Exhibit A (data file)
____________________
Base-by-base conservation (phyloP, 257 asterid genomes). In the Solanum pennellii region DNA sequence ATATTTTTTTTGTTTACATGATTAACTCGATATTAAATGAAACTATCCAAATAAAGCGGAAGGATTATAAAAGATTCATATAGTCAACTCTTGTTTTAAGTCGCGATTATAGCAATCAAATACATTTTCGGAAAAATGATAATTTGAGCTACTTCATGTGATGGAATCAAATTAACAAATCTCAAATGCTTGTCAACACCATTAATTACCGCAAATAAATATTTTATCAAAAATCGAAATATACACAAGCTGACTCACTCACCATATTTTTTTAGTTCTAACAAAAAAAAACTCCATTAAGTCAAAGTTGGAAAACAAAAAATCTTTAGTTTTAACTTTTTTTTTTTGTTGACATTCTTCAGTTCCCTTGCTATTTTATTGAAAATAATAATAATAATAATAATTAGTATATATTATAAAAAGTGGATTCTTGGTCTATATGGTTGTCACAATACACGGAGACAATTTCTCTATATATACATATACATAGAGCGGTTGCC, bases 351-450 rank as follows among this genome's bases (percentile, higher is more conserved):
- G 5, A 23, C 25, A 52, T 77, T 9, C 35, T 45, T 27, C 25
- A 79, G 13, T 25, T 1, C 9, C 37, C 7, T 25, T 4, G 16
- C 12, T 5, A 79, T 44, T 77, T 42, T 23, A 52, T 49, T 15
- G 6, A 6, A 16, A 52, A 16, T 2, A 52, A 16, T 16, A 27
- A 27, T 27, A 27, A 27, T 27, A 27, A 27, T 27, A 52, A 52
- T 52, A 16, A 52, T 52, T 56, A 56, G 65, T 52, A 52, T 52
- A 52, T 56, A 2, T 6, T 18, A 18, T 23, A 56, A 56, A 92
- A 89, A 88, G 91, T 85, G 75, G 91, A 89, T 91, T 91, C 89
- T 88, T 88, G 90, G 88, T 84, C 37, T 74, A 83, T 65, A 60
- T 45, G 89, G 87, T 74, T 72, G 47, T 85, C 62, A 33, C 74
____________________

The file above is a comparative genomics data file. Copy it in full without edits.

Base-by-base conservation (phyloP, 257 asterid genomes). In the Solanum pennellii region DNA sequence ATATTTTTTTTGTTTACATGATTAACTCGATATTAAATGAAACTATCCAAATAAAGCGGAAGGATTATAAAAGATTCATATAGTCAACTCTTGTTTTAAGTCGCGATTATAGCAATCAAATACATTTTCGGAAAAATGATAATTTGAGCTACTTCATGTGATGGAATCAAATTAACAAATCTCAAATGCTTGTCAACACCATTAATTACCGCAAATAAATATTTTATCAAAAATCGAAATATACACAAGCTGACTCACTCACCATATTTTTTTAGTTCTAACAAAAAAAAACTCCATTAAGTCAAAGTTGGAAAACAAAAAATCTTTAGTTTTAACTTTTTTTTTTTGTTGACATTCTTCAGTTCCCTTGCTATTTTATTGAAAATAATAATAATAATAATAATTAGTATATATTATAAAAAGTGGATTCTTGGTCTATATGGTTGTCACAATACACGGAGACAATTTCTCTATATATACATATACATAGAGCGGTTGCC, bases 351-450 rank as follows among this genome's bases (percentile, higher is more conserved):
- G 5, A 23, C 25, A 52, T 77, T 9, C 35, T 45, T 27, C 25
- A 79, G 13, T 25, T 1, C 9, C 37, C 7, T 25, T 4, G 16
- C 12, T 5, A 79, T 44, T 77, T 42, T 23, A 52, T 49, T 15
- G 6, A 6, A 16, A 52, A 16, T 2, A 52, A 16, T 16, A 27
- A 27, T 27, A 27, A 27, T 27, A 27, A 27, T 27, A 52, A 52
- T 52, A 16, A 52, T 52, T 56, A 56, G 65, T 52, A 52, T 52
- A 52, T 56, A 2, T 6, T 18, A 18, T 23, A 56, A 56, A 92
- A 89, A 88, G 91, T 85, G 75, G 91, A 89, T 91, T 91, C 89
- T 88, T 88, G 90, G 88, T 84, C 37, T 74, A 83, T 65, A 60
- T 45, G 89, G 87, T 74, T 72, G 47, T 85, C 62, A 33, C 74